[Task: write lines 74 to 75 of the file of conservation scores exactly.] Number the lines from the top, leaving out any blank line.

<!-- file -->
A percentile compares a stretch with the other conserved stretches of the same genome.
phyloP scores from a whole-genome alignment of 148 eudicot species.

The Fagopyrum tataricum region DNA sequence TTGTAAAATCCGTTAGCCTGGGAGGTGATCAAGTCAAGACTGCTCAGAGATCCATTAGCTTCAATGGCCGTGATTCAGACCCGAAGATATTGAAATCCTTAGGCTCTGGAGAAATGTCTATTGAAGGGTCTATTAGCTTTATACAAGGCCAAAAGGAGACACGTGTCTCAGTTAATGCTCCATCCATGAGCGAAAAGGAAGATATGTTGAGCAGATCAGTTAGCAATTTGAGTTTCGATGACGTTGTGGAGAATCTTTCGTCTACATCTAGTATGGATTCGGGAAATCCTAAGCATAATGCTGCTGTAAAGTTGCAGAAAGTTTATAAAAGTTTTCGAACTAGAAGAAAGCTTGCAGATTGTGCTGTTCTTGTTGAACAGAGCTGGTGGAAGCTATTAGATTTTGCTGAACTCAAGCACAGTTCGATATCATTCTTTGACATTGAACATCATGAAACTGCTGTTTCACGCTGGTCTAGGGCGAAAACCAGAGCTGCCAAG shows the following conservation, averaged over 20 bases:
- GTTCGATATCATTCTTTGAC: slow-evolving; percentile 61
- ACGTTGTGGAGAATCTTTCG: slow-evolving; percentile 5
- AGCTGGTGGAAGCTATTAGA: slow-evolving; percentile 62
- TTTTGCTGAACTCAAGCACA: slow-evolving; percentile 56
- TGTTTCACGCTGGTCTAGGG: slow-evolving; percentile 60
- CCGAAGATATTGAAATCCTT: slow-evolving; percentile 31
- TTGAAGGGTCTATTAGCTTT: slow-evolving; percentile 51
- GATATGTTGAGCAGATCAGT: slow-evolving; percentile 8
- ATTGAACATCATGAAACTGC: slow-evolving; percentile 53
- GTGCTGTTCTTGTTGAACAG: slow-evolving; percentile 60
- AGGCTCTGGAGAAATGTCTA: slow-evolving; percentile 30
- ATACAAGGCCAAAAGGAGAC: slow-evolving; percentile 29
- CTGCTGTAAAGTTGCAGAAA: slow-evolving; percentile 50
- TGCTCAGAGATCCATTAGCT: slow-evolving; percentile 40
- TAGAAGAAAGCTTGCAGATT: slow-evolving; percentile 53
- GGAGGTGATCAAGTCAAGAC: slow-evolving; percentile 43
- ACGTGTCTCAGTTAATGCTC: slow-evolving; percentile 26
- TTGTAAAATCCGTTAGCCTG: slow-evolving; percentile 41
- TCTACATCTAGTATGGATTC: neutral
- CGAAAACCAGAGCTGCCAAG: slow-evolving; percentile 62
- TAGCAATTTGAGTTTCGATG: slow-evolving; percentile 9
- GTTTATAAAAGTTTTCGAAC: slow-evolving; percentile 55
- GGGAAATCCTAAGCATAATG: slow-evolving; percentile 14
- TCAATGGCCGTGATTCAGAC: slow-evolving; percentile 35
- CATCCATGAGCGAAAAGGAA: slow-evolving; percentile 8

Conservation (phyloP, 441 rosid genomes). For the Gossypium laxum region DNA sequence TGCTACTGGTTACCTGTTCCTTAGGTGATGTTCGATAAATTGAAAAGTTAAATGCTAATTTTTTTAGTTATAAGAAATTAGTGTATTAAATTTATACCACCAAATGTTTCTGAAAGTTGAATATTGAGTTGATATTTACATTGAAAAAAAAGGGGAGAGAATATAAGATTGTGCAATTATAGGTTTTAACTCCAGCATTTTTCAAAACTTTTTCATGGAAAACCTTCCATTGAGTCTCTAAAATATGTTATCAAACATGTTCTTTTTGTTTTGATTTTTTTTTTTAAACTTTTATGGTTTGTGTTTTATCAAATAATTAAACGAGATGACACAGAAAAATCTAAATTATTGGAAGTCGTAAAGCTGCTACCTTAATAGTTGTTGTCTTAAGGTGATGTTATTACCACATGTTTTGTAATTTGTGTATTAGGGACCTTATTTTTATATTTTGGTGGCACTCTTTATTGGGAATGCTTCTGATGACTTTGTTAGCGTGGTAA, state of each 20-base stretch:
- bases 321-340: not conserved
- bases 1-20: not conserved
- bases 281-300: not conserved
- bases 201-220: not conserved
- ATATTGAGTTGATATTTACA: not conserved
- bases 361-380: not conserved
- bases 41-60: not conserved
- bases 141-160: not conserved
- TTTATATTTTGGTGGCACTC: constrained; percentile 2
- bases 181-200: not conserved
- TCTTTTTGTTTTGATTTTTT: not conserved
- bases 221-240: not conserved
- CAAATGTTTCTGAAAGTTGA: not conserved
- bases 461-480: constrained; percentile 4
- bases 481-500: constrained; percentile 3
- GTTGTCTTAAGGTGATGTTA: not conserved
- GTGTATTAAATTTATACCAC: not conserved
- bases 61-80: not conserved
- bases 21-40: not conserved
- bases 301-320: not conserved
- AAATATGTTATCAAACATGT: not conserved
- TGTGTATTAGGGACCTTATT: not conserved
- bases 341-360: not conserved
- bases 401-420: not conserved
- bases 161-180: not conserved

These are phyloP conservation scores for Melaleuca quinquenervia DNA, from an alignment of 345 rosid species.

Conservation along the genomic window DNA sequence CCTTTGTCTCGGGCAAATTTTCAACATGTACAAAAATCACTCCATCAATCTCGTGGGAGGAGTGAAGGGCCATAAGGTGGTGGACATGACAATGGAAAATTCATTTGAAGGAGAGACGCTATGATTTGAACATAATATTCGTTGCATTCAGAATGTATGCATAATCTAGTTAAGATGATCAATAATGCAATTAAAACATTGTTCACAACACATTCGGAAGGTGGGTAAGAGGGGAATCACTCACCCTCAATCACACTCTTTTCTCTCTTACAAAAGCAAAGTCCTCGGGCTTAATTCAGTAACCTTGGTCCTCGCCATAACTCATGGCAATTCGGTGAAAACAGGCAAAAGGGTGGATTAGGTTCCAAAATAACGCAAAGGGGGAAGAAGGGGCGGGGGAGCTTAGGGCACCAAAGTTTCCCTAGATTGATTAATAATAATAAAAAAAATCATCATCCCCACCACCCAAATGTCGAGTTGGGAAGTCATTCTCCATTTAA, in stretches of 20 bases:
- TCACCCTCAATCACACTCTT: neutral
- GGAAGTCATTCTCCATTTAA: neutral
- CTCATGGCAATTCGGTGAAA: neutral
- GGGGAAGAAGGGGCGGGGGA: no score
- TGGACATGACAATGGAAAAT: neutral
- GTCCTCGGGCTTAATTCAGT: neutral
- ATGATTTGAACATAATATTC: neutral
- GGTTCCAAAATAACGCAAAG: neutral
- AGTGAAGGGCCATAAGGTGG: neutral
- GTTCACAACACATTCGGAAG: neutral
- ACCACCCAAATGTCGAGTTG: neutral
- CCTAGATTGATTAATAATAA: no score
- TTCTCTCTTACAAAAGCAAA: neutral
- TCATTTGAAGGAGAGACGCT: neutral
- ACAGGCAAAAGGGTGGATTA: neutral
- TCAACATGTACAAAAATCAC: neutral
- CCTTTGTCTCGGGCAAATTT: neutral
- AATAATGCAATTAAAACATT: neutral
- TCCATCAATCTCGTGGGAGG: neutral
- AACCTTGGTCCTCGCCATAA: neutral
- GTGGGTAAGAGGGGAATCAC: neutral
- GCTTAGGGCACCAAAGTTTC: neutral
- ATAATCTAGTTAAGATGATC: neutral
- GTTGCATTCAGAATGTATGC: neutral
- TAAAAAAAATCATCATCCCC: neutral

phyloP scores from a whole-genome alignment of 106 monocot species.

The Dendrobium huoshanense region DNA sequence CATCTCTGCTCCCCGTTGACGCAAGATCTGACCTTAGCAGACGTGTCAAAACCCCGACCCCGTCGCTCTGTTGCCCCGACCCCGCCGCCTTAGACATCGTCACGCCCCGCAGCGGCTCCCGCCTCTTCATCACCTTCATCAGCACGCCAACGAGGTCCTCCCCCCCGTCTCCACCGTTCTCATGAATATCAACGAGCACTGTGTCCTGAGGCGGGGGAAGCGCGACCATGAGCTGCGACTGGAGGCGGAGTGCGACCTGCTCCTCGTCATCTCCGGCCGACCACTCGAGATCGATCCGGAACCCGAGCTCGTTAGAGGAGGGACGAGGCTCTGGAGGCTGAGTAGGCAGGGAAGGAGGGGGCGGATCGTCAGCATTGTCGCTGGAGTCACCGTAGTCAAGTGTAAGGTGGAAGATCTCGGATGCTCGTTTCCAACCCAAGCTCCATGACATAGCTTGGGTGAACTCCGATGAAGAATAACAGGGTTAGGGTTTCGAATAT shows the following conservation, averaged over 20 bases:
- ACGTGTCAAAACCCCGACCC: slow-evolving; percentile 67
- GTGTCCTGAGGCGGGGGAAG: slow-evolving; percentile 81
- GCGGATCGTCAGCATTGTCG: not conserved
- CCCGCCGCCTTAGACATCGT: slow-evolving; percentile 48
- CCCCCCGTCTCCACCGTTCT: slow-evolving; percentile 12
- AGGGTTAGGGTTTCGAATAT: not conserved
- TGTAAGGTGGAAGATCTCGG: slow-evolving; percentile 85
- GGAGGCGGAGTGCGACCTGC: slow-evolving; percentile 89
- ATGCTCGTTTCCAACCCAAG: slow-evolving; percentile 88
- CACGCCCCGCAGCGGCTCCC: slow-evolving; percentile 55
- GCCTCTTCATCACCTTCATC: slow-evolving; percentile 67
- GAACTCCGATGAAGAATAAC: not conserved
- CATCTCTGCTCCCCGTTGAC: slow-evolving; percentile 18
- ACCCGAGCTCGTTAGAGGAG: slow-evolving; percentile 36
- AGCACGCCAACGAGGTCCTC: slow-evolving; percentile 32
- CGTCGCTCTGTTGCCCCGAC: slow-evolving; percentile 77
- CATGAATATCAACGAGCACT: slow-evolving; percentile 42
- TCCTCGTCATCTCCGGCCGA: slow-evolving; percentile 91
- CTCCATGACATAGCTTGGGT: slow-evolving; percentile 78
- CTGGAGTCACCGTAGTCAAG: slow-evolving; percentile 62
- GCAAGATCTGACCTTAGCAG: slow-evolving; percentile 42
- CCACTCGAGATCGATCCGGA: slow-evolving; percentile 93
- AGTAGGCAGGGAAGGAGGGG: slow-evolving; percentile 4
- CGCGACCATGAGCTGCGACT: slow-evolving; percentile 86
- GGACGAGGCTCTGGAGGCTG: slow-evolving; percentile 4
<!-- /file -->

- AATAATGCAATTAAAACATT: neutral
- TCCATCAATCTCGTGGGAGG: neutral